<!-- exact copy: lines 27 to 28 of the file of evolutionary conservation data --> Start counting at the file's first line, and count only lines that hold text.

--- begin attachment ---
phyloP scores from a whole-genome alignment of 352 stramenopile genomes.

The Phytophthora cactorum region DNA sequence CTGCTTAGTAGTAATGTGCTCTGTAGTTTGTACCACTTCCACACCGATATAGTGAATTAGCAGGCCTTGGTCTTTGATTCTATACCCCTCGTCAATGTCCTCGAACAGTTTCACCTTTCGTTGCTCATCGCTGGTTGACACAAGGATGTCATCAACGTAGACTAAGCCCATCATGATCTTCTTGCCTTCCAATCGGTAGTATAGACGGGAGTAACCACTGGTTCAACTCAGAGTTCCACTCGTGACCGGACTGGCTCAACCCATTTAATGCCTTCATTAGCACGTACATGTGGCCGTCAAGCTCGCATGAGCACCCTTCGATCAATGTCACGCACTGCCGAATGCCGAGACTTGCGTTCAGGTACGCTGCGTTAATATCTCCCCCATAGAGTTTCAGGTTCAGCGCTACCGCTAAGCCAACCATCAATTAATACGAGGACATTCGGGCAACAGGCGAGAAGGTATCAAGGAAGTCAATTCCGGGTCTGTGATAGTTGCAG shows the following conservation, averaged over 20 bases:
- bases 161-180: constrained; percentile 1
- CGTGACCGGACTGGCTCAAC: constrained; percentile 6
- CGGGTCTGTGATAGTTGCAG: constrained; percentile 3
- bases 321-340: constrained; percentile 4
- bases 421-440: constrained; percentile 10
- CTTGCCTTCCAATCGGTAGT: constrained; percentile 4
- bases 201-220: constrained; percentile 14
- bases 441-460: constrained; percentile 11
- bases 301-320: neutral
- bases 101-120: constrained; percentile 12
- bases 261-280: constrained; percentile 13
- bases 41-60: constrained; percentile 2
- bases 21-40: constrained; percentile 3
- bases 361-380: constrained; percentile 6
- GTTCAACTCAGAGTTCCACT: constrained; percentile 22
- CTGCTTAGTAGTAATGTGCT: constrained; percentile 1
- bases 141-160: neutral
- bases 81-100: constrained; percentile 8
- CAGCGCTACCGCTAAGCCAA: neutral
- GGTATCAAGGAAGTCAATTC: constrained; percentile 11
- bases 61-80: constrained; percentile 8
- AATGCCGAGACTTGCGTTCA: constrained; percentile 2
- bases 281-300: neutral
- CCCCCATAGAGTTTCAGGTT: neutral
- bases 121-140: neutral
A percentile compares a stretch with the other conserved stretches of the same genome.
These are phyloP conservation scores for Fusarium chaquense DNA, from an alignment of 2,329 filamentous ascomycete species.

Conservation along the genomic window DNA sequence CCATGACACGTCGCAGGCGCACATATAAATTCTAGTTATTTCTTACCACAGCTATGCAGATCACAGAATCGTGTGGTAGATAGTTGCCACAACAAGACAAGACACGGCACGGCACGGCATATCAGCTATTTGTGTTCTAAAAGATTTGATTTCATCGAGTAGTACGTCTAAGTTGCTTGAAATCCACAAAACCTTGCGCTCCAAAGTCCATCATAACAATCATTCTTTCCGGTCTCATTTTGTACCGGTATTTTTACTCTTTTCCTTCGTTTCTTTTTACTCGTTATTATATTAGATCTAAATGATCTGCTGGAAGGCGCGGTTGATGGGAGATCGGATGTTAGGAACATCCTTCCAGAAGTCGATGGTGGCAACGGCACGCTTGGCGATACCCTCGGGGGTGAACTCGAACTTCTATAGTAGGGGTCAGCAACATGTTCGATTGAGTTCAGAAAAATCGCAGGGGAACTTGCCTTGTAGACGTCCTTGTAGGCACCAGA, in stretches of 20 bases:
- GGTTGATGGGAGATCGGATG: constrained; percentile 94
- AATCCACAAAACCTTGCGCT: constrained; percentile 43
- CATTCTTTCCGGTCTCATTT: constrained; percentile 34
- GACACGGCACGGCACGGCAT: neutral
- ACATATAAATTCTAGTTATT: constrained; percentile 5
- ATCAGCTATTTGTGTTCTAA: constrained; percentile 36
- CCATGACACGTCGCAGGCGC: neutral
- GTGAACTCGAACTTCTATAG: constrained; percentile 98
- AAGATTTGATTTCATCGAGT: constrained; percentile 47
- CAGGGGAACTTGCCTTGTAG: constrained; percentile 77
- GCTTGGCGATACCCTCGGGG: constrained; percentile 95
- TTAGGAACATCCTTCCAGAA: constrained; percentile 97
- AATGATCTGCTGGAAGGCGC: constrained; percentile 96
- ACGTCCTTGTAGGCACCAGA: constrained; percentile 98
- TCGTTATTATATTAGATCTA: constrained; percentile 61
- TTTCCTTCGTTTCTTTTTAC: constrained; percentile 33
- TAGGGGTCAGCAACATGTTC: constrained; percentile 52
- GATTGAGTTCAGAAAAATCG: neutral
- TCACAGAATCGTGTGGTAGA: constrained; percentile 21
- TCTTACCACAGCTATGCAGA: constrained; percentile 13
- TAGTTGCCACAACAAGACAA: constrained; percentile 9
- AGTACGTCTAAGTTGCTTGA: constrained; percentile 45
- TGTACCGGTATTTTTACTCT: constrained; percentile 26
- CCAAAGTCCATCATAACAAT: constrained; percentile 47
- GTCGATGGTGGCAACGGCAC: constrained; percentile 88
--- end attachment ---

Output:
- bases 121-140: neutral
A percentile compares a stretch with the other conserved stretches of the same genome.